‘After the first treatment period of 20 months, the patient showed clinically significant improvements in spontaneous speech as well as in the token test (a measure to evaluate severity of aphasia), repetition, and naming. The first follow-up study in 2005 as well as the last assessment in 2008 revealed further clinically significant improvements in speech performance. At the time of this writing, the patient is able to talk in everyday situations and to participate verbally in social life. The fact that he regained confidence and enjoyment in using speech has improved his own quality of life and that of his family and friends considerably.’10

    In 2007, a research paper illustrated how music therapy could help to develop both fine and gross motor functions. It followed a music-supported training programme for 20 stroke survivors. By the end of the programme, the patients clearly demonstrated significant improvement in the areas of precision, speed and smoothness of movement. They also showed that they were better able to control their movements when performing daily activities, compared to the control group.11

    Depression often follows a stroke.12 In Scotland, researchers found that music therapy could help to reduce such depression and, as a result, other therapies became more effective. They studied 40 stroke survivors:

    ‘One group received standard care, while the other received 40 minutes of music therapy a day. After 12 weeks, the people in the music-therapy group were less depressed, less anxious, and more motivated to participate in rehabilitation.’13

    A study in 2009 focused on a different problem. Many stroke survivors lose part of their ability to see or notice objects on one side of their body. This is called ‘visual neglect’. Researchers have shown that listening to music can significantly improve overall vision:

    ‘The new study looked at three patients who had lost awareness of half of their field of vision as a result of a stroke. The patients completed tasks under three conditions: while listening to their preferred music, while listening to music they did not like and in silence. All three patients could identify coloured shapes and red lights in their depleted side of vision much more accurately while they were listening to their preferred music, compared with listening to music they did not like or silence. For example, in one task, patients were asked to press a button when they could see a red light appear. One patient could point out the light in 65% of cases while he was listening to music he liked, but could only recognise the light in 15% of cases when there was no music or music he did not like being played.’14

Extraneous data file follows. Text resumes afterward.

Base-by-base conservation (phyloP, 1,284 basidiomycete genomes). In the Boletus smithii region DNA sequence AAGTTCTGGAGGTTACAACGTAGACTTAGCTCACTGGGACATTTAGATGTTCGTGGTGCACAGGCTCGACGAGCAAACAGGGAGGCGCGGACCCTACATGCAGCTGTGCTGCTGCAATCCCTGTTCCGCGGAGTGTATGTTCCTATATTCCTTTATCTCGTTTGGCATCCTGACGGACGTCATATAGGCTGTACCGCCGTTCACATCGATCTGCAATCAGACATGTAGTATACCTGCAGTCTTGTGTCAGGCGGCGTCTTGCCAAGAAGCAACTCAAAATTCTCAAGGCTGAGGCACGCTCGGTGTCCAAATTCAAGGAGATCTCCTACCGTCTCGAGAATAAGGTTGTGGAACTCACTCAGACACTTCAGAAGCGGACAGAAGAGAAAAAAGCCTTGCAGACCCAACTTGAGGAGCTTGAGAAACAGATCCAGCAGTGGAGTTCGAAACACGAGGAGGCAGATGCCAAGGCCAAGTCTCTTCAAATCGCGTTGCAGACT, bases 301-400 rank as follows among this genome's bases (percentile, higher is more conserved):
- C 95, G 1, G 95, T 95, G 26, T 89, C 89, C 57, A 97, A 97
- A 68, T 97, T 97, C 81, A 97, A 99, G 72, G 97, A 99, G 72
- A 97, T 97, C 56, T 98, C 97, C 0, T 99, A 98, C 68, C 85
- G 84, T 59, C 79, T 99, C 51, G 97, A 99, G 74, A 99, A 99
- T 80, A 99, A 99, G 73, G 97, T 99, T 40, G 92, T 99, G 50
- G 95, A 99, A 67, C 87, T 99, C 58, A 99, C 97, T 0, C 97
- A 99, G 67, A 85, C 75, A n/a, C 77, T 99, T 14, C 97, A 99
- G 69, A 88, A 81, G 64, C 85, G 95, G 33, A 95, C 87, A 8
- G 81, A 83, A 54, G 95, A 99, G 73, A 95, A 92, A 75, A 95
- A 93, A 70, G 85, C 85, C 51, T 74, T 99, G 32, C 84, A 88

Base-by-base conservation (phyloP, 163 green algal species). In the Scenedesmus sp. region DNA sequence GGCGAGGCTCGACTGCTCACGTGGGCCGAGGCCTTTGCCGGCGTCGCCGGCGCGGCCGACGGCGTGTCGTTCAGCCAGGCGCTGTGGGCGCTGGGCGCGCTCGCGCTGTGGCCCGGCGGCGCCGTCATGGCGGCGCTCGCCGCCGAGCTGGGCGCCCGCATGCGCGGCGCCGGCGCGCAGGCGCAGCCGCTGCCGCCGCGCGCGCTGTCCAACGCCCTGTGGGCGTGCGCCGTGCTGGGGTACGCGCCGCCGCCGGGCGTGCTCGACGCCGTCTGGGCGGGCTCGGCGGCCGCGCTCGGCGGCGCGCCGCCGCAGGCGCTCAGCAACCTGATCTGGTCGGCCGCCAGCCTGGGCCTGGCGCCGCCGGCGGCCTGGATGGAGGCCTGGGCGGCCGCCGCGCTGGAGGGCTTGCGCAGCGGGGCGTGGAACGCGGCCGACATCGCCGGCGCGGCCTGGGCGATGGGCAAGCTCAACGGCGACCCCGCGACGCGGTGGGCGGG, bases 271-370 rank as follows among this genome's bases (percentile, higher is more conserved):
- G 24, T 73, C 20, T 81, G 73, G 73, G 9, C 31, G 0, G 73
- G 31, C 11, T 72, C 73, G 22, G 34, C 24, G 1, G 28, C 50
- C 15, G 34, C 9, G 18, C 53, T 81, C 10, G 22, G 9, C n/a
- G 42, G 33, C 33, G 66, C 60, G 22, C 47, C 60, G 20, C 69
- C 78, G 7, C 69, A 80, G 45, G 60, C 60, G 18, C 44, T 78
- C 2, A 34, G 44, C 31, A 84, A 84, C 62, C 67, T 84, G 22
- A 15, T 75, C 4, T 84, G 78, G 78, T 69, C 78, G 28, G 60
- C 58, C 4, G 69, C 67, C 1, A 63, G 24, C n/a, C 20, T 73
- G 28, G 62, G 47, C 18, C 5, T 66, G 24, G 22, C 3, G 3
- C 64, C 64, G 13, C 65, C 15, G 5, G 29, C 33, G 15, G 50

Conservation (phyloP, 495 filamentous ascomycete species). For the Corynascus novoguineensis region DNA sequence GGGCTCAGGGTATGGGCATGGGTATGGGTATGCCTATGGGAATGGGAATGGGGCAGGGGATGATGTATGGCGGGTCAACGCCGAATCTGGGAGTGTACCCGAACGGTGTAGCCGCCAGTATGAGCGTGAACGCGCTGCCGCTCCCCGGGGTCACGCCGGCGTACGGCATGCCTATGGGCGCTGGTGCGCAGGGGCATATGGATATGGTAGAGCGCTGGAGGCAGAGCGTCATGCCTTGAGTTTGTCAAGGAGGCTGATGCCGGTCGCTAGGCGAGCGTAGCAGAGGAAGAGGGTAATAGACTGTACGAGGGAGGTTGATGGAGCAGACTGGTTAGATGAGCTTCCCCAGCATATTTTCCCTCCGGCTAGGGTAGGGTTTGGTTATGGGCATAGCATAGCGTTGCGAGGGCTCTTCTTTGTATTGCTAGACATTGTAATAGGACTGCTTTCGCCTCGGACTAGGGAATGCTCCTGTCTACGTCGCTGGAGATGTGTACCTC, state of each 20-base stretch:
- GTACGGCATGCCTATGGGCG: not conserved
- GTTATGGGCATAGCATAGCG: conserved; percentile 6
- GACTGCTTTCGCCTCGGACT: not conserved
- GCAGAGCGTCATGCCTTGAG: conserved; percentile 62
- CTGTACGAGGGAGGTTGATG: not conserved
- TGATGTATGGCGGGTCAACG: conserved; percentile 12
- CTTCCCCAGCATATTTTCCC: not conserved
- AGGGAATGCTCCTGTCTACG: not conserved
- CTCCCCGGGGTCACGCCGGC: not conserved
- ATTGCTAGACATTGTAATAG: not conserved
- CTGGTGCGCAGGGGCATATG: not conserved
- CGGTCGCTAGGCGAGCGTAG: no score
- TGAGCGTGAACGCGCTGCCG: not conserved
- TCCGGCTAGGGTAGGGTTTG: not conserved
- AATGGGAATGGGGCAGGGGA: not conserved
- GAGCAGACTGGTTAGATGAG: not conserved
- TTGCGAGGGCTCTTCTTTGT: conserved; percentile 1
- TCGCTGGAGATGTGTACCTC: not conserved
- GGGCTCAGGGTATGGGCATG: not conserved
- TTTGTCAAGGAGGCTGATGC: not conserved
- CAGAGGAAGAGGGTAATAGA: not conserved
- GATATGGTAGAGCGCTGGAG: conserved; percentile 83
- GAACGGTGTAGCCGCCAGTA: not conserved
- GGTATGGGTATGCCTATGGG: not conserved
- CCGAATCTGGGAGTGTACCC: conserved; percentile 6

Such positive results could be due to an increase in positive emotions that occur when people listen to music they like. This, in turn, might produce better signalling in the brain. MRI scans support this theory.15 Although this study only had three participants, the results are encouraging and the researchers are keen to conduct a larger trial.

    Even if music therapy is not available to you, just listening to pleasant music can have a therapeutic effect. In 2008, Finnish researchers published strong evidence that listening to music has a measurable effect on speech after a stroke. They divided 60 stroke survivors into three groups: a music group, a language group and a control group:

    ‘During the following two months, the music and language groups listened daily to self-selected music or audio books, respectively, while the control group received no listening material. In addition,all patients received standard medical care and rehabilitation.’16

    All participants were tested extensively. Results showed that the group who had listened to music improved more than either of the other groups:

    “We found that three months after the stroke, verbal memory improved from the first week post-stroke by 60 percent in music listeners, by 18 percent in audio book listeners and by 29 percent in non-listeners,” Sarkamo said. ‘Similarly, focused attention — the ability to control and perform mental operations and resolve conflicts among responses — improved by 17 percent in music listeners, but no improvement was observed in audio book listeners and non-listeners. These differences were still essentially the same six months after the stroke.’17

  • Arguments against using Music Therapy for stroke

    Some have argued that the effect of music therapy is imagined (placebo) rather than of real physical or emotional benefit.18 Also, there are times when people feel shy or inhibited about singing or learning to play an instrument.

  • Case histories